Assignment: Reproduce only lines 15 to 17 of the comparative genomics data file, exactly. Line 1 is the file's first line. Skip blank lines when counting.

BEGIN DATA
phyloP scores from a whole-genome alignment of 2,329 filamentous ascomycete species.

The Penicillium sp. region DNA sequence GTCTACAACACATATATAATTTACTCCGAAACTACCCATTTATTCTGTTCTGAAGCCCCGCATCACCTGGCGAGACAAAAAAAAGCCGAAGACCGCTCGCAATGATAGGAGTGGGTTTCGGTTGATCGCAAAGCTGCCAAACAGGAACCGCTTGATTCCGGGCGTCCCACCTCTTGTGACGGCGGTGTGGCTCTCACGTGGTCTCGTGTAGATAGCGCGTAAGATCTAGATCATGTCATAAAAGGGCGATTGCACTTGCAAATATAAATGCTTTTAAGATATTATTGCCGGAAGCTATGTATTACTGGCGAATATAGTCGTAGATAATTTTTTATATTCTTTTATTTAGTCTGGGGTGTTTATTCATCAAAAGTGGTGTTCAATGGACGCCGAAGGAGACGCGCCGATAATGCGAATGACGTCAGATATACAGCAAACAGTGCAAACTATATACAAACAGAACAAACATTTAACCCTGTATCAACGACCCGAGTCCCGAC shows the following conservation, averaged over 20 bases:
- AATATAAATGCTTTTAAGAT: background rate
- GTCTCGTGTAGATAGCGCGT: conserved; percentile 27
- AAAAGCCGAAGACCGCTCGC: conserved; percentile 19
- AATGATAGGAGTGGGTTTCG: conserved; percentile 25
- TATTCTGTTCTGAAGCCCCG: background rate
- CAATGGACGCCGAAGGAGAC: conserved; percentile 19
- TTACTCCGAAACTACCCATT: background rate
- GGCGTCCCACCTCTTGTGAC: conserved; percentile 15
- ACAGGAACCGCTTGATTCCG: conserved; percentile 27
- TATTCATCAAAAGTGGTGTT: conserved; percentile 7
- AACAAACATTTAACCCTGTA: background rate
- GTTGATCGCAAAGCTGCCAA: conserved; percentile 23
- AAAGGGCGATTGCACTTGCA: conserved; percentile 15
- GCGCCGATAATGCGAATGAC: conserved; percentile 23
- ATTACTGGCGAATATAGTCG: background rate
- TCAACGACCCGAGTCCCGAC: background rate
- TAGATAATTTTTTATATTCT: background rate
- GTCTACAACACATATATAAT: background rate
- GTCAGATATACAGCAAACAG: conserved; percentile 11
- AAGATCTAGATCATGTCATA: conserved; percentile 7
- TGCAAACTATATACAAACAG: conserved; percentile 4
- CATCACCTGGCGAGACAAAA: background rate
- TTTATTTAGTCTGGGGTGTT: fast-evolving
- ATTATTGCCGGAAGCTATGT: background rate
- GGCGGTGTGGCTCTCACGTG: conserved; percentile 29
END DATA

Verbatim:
- AAAGGGCGATTGCACTTGCA: conserved; percentile 15
- GCGCCGATAATGCGAATGAC: conserved; percentile 23
- ATTACTGGCGAATATAGTCG: background rate